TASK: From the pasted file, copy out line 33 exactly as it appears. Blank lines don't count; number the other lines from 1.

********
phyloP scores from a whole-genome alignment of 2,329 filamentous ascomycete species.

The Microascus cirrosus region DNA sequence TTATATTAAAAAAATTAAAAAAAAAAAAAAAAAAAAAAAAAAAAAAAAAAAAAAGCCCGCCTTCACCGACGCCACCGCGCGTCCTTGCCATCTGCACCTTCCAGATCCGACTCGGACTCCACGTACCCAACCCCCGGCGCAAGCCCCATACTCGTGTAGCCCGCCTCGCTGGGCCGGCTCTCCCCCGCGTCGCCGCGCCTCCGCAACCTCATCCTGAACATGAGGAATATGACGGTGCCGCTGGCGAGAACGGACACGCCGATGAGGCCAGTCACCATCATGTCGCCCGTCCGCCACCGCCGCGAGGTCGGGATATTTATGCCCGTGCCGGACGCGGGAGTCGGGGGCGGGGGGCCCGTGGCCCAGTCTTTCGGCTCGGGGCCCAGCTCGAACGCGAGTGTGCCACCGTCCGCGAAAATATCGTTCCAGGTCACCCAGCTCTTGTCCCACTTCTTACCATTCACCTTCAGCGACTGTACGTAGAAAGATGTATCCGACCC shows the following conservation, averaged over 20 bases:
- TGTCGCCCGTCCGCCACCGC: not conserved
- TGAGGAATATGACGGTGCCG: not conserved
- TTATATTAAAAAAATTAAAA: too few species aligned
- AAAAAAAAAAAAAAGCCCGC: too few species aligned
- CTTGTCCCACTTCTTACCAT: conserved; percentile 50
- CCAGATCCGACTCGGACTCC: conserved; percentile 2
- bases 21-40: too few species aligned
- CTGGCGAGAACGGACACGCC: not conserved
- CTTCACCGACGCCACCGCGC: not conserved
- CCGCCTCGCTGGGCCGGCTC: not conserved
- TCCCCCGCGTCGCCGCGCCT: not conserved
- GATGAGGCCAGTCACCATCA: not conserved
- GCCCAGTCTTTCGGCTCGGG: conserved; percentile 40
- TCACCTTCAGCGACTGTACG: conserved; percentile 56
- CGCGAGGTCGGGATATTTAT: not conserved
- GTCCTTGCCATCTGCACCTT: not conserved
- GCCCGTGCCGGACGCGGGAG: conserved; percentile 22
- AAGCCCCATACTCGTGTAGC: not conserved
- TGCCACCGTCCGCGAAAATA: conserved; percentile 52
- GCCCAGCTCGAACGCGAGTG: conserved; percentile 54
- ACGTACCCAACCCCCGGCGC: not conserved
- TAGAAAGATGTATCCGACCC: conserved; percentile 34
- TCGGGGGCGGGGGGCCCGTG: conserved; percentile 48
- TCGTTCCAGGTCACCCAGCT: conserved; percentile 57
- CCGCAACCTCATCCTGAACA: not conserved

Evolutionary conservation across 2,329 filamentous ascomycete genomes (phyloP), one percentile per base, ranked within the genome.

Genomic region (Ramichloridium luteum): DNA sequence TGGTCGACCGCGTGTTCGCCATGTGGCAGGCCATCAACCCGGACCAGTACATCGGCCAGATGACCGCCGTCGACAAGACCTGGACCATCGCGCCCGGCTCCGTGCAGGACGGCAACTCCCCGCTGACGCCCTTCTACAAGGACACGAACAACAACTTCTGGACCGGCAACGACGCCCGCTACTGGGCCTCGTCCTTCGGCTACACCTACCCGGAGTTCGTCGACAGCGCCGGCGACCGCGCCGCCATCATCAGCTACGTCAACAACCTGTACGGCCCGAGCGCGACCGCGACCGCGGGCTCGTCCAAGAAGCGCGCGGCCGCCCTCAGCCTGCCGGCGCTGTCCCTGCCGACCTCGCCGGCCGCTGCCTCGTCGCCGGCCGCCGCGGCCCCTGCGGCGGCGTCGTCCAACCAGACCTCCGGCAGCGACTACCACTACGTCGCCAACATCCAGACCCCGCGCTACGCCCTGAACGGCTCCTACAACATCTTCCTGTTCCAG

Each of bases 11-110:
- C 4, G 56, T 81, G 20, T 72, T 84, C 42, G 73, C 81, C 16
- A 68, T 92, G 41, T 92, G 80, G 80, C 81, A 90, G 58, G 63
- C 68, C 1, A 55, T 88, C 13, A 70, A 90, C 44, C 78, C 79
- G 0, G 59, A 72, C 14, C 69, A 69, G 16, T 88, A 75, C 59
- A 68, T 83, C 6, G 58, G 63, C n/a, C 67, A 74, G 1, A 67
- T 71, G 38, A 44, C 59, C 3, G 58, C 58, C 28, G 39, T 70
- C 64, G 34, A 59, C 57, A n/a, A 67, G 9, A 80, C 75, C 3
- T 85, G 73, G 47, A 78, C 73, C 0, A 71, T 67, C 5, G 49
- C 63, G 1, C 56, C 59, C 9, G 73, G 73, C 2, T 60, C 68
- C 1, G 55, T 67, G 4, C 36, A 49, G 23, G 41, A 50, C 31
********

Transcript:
- C 68, C 1, A 55, T 88, C 13, A 70, A 90, C 44, C 78, C 79